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Early Ed Watch

A Blog from New America's Early Education Initiative

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"These Kids Syndrome" and PK-3

Published:  January 9, 2008

Senator and Presidential candidate Barack Obama has developed a reputation as an orator, and his rhetoric on education is no exception. Education reformers have seized on his description of what he calls “These Kids Syndrome” and its harmful effect on our schools and students:

She spoke about what she called "These Kids Syndrome"--the tendency to explain away the shortcomings and failures of our education system by saying that "these kids can't learn"; or "these kids don't want to learn" or "these kids are just too far behind." And after awhile, "these kids" become somebody else's problem. And this teacher looked at me and said, "When I hear that term it drives me nuts. They're not 'these kids.' They're our kids. All of them."

Obama uses the "these kids" story to take to task educators, school administrators, and even some parents who blame someone else—parents, previous teachers, "the system," even children themselves—for children’s learning difficulties. As anyone who’s worked in school reform knows, this failure to take responsibility for children’s learning is a real obstacle to improving public education.

But the "these kids" syndrome could also sum up one of the major obstacles to instituting PK-3 reforms. Too often, key stakeholders fail to think in terms of PK-3 because they believe that “these kids” are not their responsibility. Early childhood and pre-k advocates focus primarily on the needs of children and families from before birth through age five. They want to build comprehensive birth through five systems that provide not only quality pre-k, but also parenting education and leave, family economic support, health care, and so forth. Yet their interest abruptly stops once children enter kindergarten. “These kids” they reason, the ones in public schools, are not their responsibility. After all, there’s an entire K-12 public education system in place to serve “these kids,” and it already has many of the things—universal access, public funding, teachers with bachelors (or higher) degrees—advocates covet for zero-to-five programs.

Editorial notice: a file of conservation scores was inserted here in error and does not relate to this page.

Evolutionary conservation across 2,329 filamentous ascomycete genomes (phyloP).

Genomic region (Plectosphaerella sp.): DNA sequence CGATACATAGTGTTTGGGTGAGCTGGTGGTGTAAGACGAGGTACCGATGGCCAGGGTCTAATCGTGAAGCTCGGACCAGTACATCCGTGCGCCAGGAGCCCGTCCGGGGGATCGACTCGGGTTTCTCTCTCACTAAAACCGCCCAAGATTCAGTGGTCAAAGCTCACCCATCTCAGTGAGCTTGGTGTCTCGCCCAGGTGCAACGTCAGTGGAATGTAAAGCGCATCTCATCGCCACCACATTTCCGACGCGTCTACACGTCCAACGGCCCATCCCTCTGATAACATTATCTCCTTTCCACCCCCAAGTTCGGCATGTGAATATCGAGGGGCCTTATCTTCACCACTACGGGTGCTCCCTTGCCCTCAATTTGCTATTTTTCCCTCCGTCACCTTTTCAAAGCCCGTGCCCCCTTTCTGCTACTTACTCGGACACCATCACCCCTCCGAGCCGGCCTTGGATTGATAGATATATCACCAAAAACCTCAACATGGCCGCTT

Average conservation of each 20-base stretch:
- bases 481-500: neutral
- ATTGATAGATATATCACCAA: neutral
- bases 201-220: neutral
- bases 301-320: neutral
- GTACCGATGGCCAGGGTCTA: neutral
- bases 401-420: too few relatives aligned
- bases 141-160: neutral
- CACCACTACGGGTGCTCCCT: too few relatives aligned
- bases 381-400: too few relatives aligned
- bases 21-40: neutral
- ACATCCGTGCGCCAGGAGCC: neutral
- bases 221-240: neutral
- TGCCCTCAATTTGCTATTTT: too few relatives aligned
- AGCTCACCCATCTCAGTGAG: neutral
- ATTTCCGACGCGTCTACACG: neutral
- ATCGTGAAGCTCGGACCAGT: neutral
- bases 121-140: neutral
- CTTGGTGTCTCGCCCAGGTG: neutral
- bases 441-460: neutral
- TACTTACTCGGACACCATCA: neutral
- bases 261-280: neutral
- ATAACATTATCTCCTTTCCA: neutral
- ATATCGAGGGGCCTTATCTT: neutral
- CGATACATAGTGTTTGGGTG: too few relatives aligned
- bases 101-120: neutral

By the same token, K-12 school reformers tend to view “these kids,” the ones younger than five who aren’t in the public school system yet, as someone else’s business. Pre-k expansion might be nice, they reason, making children better prepared for school, but it’s an add-on rather than the sort of structural reform needed to improve public education. Some K-12 reformers even view the pre-k movement as a dangerous distraction that focuses attention on factors outside the school system rather on the problems within schools that must be fixed to improve student learning.

By failing to look beyond their narrow spheres, both early childhood advocates and K-12 reformers undermine their own agendas. Abundant evidence on “fade out” of pre-k and early learning gains shows that education supports must continue into the elementary grades to have long-term academic impacts—children who go one from quality childcare and pre-k to lousy elementary schools won’t have the academic results pre-k supporters promise. And pre-k reforms would complement school reformers efforts by narrowing achievement gaps early, when they’re less entrenched. But, by ignoring early education, school reformers overlook a powerful vehicle for advancing structural reforms at the elementary school level.

Perhaps worst of all, the current divide between birth-through-five “early childhood” programs and K-12 education also exacerbates the larger “these kids syndrome,” allowing both sides to blame the other when child outcomes fall short, rather than accepting shared responsibility for student learning. By building shared accountability—between pre-k, K-3, parents, and communities—for children’s academic outcomes in third grade and beyond, PK-3 reform offers a way out of the “these kids” trap—but only if early childhood educators and K-12 reformers can dispense with outmoded and artificial divisions and start thinking of all kids ages 3 to 8 as "our kids."

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